“Really, a lot of what he was saying was different things that leaders should do,” she said. “Some of the things that he was saying, it was like, ‘Yeah we do need to do a better job of that.'”
Had she known about Farrakhan’s hate speech prior to attending, Ratliff said she still would have gone.
“My volunteer supports me and so it wasn’t even about Farrakhan. It wasn’t about the Nation of Islam or anything like that,” Ratliff said. “If you and I were friends and you asked me to do something because I’m your friend, I would go in support of you. That’s really why I went.”
On Thursday morning, qnotes emailed all members of the Charlotte City Council and Mecklenburg Board of County Commissioners asking if they had attended the event, if they were aware of Farrakhan’s history and status as a hate leader and if they would condemn his past remarks.
Charlotte Mayor Anthony Foxx and Charlotte Councilmembers John Autry and Claire Fallon each said they did not attend and condemned Farrakhan’s remarks.
“I will always reject hate speech whether it’s from the pulpit or in front of a women’s reproductive health clinic,” Autry said. “We have no place in our society for such rhetoric.”
“I condemn hate in any form,” said Foxx.
“I did not and would not attend any thing he spoke at,” said Fallon. “As far as I am concerned it would be like me sitting with David Duke or Flip [Benham].”
Mayfield’s, Leake’s and Ratliff’s attendance at the Farrakhan events has prompted at least one call that their endorsements from a local LGBT rights group be rescinded.
Republican Wayne Powers, who is running for an at-large seat on the county commission, told qnotes that the Mecklenburg LGBT Political Action Committee, or MeckPAC, should strip Leake and Ratliff of their support.
“I would call upon MeckPAC to rescind the endorsement of any candidate or elected official who expresses or demonstrated support for Mr. Farrakhan, and that would include Ms. Mayfield,” Powers said.
Powers said the politicians did seem to support Farrakhan.
“There’s a difference between attendance and enthusiastic support,” he said. “LaWana tweeted and signaled to people who follow her that she was in enthusiastic support of Louis Farrakhan as did Kim Ratliff.”
Still, Powers said the decision will ultimately be up to MeckPAC. “”I will leave it to MeckPAC to honestly determine whether attendance itself signifies support or curiosity,” he said. “I did not attend and would not attend so as not to give even the impression of support for his morally repugnant message of hate and bigotry.”
Powers has been an outspoken advocate of the LGBT community, both during his campaign and his former tenure as a radio host with the local news-talk radio station WBT. He said his positions, including his opposition to May’s anti-LGBT state constitutional amendment and his support for domestic partner benefits for public employees, has cost him among some conservative voters.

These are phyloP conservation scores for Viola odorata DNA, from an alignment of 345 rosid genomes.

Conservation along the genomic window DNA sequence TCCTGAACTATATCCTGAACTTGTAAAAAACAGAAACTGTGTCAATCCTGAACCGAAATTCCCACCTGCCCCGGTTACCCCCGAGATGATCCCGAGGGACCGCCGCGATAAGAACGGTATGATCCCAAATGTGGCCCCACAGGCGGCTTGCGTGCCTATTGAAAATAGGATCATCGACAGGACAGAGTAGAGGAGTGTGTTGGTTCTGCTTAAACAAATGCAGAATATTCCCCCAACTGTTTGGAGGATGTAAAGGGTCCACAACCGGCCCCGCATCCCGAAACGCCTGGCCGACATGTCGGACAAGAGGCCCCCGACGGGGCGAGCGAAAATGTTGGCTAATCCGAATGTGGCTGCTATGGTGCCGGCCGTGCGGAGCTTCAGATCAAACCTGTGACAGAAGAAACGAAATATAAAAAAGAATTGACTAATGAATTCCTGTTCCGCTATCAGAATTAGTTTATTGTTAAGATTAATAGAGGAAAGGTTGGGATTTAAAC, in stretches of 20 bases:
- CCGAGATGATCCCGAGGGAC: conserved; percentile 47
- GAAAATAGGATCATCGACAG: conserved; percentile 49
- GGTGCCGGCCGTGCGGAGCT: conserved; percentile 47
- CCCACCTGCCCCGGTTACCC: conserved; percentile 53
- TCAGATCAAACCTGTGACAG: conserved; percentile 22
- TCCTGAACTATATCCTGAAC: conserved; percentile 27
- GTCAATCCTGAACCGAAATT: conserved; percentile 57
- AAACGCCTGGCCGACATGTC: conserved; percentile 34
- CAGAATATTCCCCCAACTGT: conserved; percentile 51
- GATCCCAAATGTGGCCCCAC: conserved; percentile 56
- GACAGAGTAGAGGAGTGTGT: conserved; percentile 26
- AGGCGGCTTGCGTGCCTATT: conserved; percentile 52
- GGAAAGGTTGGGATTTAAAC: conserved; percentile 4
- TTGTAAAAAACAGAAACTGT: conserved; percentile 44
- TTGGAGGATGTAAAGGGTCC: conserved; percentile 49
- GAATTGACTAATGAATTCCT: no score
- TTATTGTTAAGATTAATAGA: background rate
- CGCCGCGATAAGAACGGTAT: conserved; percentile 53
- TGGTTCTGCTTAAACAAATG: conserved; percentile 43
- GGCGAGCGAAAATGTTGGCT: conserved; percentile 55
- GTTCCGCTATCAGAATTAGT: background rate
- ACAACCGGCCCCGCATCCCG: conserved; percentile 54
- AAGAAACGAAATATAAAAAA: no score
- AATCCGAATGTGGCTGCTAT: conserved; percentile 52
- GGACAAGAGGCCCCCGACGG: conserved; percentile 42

Powers was not endorsed by MeckPAC in the primary or in the general election. He previously criticized the group this week for what he calls “an overwhelming record of overt partisanship.”
On Thursday, he broadened his criticism.
“I stand up and do go on record and it costs me when I do but I do it anyway,” he said. “These other people like Kim Ratliff, they go on record, it costs them nothing and they don’t mean it because they’ll show up at a Farrakhan rally.”
Rescinding an endorsement isn’t difficult, Powers added, pointing to a Charlotte Observer decision this year to rescind their endorsement of Mecklenburg County Commission Vice Chair and former Ninth Congressional District Republican primary candidate Jim Pendergraph after he questioned President Barack Obama’s citizenship and sided with a controversial Arizona sheriff accused of racially profiling Latinos.
“There shouldn’t even be a breath of hesitation,” Powers said.
On Wednesday, MeckPAC Steering Committee Chair Scott Bishop addressed concerns over Ratliff’s appearance at the Farrakhan event.
“This is one event that Kim Ratliff attended with someone whose been anti-gay in the past,” Bishop told qnotes. “I’m not going to hold one event against someone. We talked to Kim and we know why she was at the event. We explained to Kim what we know about Louis Farrakhan and his anti-gay stances. She understands that.”
Bishop said he, too, has been at events in the past which he attended after being invited and where anti-gay speakers had taken the stage. “I don’t think you can hold that against anybody,” he said. “It doesn’t mean that just because I attended that event that I support that person.”
Bishop said MeckPAC “feels confident” in Ratliff and says she has been supportive of LGBT issues, including her work on the anti-LGBT constitutional amendment this year.
“Her willingness to want to reach out to us when she is elected shows me that this one event does not sway her opinion,” he said.